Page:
Wealth & Risk Management Blog

William Byrnes (Texas A&M) tax & compliance articles

TaxFacts Intelligence Weekly (Oct 31)

Posted by William Byrnes on October 31, 2018


Tax Reform Developments by William Byrnes & Robert Bloink

IRS Official Explains Link Between Business Expense and Fringe Benefit Rules for Tax-Exempt Entities Post-Reform
The 2017 tax reform legislation disallowed deductions for certain transportation-related benefits, including parking expenses, transit passes, commuter vehicles, as well as other types of employee fringe benefits. The law also modified the rules governing unrelated business income, so that tax-exempt entities that provide these benefits may now be subject to the unrelated business income tax (UBIT) on the benefits’ value. An IRS official recently explained that because of the close ties between Section 512 (UBIT) and Section 274 (fringe benefit rules), tax-exempt entities that are considering o fringe benefits to employees should look to the Section 274 expensing rules. For more information on tax reform’s impact on tax-exempt entities, visit Tax Facts Online and Read More.

Section 199A QBI Deduction Introduces Potential Compensation Planning Issues
The Section 199A deduction for the qualified business income of certain pass-through entities presents potential compensation planning issues for both small and large businesses. For example, partnerships and S corporations may wish to reevaluate guaranteed payments to partners and wages to S corporation shareholders. Larger companies may benefit from converting subsidiaries to pass-through entities and using interests in these entities to compensate certain executives where the deductibility of compensation would otherwise be limited by the post-reform restrictions contained in IRC Section 162(m). For more information on the Section 199A QBI deduction, visit Tax Facts Online and Read More.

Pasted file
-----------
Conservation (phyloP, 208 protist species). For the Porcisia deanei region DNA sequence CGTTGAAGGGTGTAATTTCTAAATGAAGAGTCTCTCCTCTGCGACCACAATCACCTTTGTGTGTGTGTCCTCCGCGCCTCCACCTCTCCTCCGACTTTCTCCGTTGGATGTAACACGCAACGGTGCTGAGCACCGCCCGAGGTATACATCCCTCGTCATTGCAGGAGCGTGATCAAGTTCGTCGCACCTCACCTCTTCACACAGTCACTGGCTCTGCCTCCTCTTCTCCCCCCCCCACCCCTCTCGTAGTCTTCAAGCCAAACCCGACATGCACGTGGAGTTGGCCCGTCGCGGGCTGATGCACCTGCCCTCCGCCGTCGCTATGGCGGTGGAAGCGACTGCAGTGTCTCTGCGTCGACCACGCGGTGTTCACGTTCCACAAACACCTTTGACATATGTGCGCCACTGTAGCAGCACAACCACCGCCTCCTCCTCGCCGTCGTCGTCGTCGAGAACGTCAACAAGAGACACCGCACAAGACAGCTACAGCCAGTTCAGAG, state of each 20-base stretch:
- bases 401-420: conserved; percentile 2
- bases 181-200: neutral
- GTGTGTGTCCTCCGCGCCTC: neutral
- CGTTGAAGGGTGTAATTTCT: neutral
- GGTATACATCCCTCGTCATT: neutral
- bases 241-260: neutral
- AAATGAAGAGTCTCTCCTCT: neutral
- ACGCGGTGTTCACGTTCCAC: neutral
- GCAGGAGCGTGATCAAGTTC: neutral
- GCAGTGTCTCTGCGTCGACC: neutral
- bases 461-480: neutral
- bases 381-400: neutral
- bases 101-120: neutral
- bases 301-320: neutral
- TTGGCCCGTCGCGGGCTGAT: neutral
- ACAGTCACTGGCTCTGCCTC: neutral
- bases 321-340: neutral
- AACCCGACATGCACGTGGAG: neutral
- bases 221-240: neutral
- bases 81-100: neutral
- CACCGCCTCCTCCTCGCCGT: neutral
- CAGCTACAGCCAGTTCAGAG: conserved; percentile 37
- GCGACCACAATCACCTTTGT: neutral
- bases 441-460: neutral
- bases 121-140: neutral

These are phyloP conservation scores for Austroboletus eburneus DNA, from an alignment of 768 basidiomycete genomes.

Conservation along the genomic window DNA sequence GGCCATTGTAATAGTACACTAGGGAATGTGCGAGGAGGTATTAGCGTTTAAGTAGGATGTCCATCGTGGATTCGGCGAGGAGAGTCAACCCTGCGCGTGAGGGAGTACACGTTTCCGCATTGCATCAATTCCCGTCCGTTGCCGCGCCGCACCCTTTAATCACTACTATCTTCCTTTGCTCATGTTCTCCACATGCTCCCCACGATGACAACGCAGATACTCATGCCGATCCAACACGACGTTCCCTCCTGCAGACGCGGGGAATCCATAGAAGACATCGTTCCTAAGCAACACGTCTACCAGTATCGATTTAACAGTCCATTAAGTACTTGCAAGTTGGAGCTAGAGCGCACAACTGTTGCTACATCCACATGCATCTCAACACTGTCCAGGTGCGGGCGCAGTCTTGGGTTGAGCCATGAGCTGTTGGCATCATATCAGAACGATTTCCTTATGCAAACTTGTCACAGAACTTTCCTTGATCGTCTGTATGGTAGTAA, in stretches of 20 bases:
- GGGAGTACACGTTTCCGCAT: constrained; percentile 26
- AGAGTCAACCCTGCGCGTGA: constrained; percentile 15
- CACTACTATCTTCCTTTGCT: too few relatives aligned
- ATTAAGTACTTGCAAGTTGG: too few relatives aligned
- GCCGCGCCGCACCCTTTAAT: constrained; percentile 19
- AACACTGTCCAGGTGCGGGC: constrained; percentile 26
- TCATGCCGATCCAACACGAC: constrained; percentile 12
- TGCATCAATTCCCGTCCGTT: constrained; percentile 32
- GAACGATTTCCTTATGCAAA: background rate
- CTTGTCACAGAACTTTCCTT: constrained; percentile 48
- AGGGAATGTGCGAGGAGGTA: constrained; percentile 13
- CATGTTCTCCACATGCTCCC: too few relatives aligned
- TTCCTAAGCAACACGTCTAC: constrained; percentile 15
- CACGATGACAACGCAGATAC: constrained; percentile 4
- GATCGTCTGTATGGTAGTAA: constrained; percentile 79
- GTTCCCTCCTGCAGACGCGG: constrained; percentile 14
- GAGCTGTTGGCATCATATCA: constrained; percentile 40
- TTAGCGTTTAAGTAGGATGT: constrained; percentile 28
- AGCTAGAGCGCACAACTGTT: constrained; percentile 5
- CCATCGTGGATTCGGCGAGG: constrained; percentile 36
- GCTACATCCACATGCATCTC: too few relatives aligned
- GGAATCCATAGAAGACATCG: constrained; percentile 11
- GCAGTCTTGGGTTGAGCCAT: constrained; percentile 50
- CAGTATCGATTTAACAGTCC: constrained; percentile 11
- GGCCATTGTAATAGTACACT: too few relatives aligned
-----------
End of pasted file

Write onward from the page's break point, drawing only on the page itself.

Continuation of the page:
OTHER IMPORTANT TAX DEVELOPMENTS

IRS Extends Key Tax Filing Deadlines for Victims of Hurricane Michael in Florida and Georgia
The government has declared areas impacted by Hurricane Michael to be major disaster zones, and in recognizing this, the IRS has extended several key filing deadlines for individuals who reside or have businesses in the affected areas. The filing deadline has been extended for individuals who had extended their 2017 filing deadline to October 15, and the January 15, 2019 estimated tax filing deadline has been extended to February 28, 2019. Impacted entities required to file a Form 5500 also have until February 28, 2019 to file if the form was originally due on or after October 7, 2018 and before February 28. For more information on casualty loss deductions in major disaster zones, visit Tax Facts Online and Read More.

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